That’s the last line of Grandaddy’s Highway, but it could just as easily be the first. As a little girl’s grandfather tucks her in bed at night, they watch the headlights of a passing truck cast light across her bedroom wall. But then the narrating little girl says, “We are headed as far west as you can go on 30 West.” When you turn the page, she and her grandfather are together in the truck’s cab — and he’s even honking its horn.

“On your right — the City of Pittsburgh, Pennsylvania. Squirrel Hill Tunnel directly ahead,” her grandfather narrates. But they’re just passing through, and the text only describes things you can see from the highway. Throughout the book, the author also sprinkles a couple of hints that this trip might be imaginary. “I can already see the squirrels,” the little girl says, “millions of them, watching me from the top of Squirrel Hill.”

The girl’s vivid imagination also serves another function, since it helps readers remember the (real) cities along the route of the famous highway. U.S. Route 30 includes much of the famous Lincoln Highway, the first single road that crossed all of America, according to Wikipedia. But even if you’re not trying to memorize its route, the book is educational in another way. Their trip travels from the east coast to the west coast of America — and it takes in many of the geographical landmarks you’d see along the way.

Author Harriett Diller mixes the details of the trip with the story of the girl’s responses. They’re sometimes very thoughtful, though the “naturalistic” story style may be challenging for young readers. Each page gets a wonderful watercolor illustration by Henri Sorensen (who also worked with Caldecott medal-winner Alvin Tresselt). Sorensen lives in Denmark, but according to the book’s jacket, “to get the feel of heading west in a tractor-trailer, he and a truck driver actually drove part-way west on U.S. Route 30.”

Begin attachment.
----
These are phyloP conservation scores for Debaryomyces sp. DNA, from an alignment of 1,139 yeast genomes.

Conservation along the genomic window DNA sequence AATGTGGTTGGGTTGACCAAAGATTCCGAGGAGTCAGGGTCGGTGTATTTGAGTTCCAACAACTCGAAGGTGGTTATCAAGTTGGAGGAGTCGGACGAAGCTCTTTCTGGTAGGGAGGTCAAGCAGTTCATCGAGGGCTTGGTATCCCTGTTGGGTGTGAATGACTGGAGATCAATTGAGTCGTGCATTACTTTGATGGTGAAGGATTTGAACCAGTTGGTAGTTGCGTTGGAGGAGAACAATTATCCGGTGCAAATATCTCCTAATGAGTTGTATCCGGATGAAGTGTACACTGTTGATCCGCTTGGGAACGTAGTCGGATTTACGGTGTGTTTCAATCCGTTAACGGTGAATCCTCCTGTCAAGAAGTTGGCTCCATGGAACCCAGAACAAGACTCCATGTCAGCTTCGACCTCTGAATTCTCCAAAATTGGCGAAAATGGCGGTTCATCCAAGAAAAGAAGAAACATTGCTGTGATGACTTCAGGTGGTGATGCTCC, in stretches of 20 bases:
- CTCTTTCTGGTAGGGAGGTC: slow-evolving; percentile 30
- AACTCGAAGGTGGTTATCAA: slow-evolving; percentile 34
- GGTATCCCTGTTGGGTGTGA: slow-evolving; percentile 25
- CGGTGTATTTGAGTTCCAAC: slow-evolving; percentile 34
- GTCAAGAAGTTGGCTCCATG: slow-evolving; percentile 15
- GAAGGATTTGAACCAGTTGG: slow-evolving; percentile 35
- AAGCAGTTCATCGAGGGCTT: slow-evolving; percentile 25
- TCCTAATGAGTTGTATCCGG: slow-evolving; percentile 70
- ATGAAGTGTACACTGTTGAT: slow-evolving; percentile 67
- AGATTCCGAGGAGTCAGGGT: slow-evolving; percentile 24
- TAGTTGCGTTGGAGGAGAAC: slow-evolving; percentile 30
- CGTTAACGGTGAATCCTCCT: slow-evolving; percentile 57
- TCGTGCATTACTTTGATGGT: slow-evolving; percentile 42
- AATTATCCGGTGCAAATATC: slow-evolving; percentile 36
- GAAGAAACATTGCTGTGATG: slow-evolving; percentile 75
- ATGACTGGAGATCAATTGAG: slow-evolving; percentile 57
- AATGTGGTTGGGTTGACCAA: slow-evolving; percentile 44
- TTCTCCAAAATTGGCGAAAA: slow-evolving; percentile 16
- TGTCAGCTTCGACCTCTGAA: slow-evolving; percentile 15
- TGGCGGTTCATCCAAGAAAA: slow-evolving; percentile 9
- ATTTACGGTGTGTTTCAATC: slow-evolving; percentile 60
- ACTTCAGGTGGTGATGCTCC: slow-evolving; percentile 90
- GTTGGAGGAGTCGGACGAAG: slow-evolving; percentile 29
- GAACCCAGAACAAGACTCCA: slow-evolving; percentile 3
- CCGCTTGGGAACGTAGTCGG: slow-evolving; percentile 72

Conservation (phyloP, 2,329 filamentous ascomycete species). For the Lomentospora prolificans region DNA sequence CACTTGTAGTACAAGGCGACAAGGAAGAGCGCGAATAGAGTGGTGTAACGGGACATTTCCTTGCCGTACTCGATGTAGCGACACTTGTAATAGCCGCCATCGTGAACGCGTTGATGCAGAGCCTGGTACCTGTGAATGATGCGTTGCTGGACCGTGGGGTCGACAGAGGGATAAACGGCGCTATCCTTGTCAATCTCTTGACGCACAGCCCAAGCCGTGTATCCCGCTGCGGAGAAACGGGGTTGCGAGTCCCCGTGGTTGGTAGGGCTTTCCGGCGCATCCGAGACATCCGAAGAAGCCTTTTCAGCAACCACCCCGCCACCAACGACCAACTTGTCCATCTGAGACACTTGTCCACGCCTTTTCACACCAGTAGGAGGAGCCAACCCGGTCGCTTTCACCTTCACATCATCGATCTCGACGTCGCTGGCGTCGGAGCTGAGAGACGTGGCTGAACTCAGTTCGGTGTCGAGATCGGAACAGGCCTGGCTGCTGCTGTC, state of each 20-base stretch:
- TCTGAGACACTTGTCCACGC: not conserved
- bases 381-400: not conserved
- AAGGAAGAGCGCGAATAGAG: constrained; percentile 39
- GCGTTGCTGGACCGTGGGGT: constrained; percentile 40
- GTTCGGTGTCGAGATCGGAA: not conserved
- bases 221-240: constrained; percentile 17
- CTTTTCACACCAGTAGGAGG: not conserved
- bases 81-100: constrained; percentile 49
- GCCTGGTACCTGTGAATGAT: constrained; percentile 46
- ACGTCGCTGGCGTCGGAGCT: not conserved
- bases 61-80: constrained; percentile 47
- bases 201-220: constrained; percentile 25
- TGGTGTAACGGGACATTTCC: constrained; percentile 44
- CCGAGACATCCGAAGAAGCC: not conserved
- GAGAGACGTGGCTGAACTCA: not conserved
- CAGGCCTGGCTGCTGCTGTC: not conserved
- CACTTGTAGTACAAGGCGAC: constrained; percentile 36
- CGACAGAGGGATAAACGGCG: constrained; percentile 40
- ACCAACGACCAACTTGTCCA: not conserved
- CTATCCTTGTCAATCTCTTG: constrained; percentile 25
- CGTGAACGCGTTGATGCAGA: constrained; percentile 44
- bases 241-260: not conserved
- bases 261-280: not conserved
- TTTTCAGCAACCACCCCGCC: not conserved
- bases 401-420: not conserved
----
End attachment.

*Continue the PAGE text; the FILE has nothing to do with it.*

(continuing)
The publisher of the book thanks “the many people at Yellow Freight System, Inc, Overland Park, Kansas, who helped make ‘Grandaddy’s Highway possible.” (And Sorensen himself dedicates the book “to Donald Stover and Jan Cheripko, who made my trip on 30 West most enjoyable.”) But the book’s jacket also reveals that there’s another real-life adventure that may have played a role in Harriett Diller’s story. It reveals the plot is “loosely based on memories of her own summer nights watching the play of passing trucks’ headlights on the walls of her grandparents’ home near a Georgia highway.”

In the story, the girl and her grandfather pass through Chicago, and then approach the Mississippi River. (“Mist and river coolness rise from the brown water.”) There’s a beautiful drawing of the wide river at sunrise. And since Grandaddy needs a nap, he lets the little girl drive the truck.

Even if it is an imaginary trip, it looks like a wonderful bonding experience. They share a cup of coffee in a Nebraska diner that’s “lit up like a lightning bug in the hot night.” Grandpa lights a cigar as they ride past a Wyoming lake, and they point their truck towards the Rocky Mountains. And as the altitude gets higher, the little girl confesses that all the beautiful sights have been giving her goosebumps. There’s “The glow of town from the other side of a hill. The rattle of a train rushing off to who-knows-where.

“Wondering if the Wyoming sky is the same sky that hangs above Pennsylvania…”